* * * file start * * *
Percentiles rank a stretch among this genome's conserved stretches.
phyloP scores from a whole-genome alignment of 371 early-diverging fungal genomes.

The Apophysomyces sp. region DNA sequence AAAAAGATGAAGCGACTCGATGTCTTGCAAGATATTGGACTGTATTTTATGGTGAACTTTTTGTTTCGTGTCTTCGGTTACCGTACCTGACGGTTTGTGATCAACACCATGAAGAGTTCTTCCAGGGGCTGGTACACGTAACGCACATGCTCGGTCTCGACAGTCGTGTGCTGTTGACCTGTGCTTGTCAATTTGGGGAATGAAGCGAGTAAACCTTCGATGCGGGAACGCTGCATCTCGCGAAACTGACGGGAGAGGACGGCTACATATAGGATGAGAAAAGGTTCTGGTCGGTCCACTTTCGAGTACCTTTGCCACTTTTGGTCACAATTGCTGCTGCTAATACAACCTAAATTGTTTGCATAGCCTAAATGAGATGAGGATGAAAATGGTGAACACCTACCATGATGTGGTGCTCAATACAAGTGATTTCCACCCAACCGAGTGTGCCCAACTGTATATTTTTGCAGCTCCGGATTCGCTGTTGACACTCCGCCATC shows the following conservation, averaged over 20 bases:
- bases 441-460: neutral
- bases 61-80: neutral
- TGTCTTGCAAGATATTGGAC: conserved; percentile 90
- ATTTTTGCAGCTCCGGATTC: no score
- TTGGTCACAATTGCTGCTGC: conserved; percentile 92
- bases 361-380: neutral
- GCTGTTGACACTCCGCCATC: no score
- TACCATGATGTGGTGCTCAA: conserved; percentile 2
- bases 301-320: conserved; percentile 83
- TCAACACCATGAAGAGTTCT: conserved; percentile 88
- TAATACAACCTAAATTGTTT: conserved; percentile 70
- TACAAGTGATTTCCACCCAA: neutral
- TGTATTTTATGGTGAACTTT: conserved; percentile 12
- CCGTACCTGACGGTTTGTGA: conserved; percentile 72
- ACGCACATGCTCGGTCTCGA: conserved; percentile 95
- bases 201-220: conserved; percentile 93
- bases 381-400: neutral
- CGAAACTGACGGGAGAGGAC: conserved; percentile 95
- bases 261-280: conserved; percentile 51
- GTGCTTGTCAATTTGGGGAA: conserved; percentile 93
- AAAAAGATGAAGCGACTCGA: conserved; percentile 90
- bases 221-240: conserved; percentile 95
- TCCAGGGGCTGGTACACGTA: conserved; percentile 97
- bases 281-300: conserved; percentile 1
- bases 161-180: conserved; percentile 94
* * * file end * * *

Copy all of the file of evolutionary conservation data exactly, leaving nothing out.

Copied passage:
Percentiles rank a stretch among this genome's conserved stretches.
phyloP scores from a whole-genome alignment of 371 early-diverging fungal genomes.

The Apophysomyces sp. region DNA sequence AAAAAGATGAAGCGACTCGATGTCTTGCAAGATATTGGACTGTATTTTATGGTGAACTTTTTGTTTCGTGTCTTCGGTTACCGTACCTGACGGTTTGTGATCAACACCATGAAGAGTTCTTCCAGGGGCTGGTACACGTAACGCACATGCTCGGTCTCGACAGTCGTGTGCTGTTGACCTGTGCTTGTCAATTTGGGGAATGAAGCGAGTAAACCTTCGATGCGGGAACGCTGCATCTCGCGAAACTGACGGGAGAGGACGGCTACATATAGGATGAGAAAAGGTTCTGGTCGGTCCACTTTCGAGTACCTTTGCCACTTTTGGTCACAATTGCTGCTGCTAATACAACCTAAATTGTTTGCATAGCCTAAATGAGATGAGGATGAAAATGGTGAACACCTACCATGATGTGGTGCTCAATACAAGTGATTTCCACCCAACCGAGTGTGCCCAACTGTATATTTTTGCAGCTCCGGATTCGCTGTTGACACTCCGCCATC shows the following conservation, averaged over 20 bases:
- bases 441-460: neutral
- bases 61-80: neutral
- TGTCTTGCAAGATATTGGAC: conserved; percentile 90
- ATTTTTGCAGCTCCGGATTC: no score
- TTGGTCACAATTGCTGCTGC: conserved; percentile 92
- bases 361-380: neutral
- GCTGTTGACACTCCGCCATC: no score
- TACCATGATGTGGTGCTCAA: conserved; percentile 2
- bases 301-320: conserved; percentile 83
- TCAACACCATGAAGAGTTCT: conserved; percentile 88
- TAATACAACCTAAATTGTTT: conserved; percentile 70
- TACAAGTGATTTCCACCCAA: neutral
- TGTATTTTATGGTGAACTTT: conserved; percentile 12
- CCGTACCTGACGGTTTGTGA: conserved; percentile 72
- ACGCACATGCTCGGTCTCGA: conserved; percentile 95
- bases 201-220: conserved; percentile 93
- bases 381-400: neutral
- CGAAACTGACGGGAGAGGAC: conserved; percentile 95
- bases 261-280: conserved; percentile 51
- GTGCTTGTCAATTTGGGGAA: conserved; percentile 93
- AAAAAGATGAAGCGACTCGA: conserved; percentile 90
- bases 221-240: conserved; percentile 95
- TCCAGGGGCTGGTACACGTA: conserved; percentile 97
- bases 281-300: conserved; percentile 1
- bases 161-180: conserved; percentile 94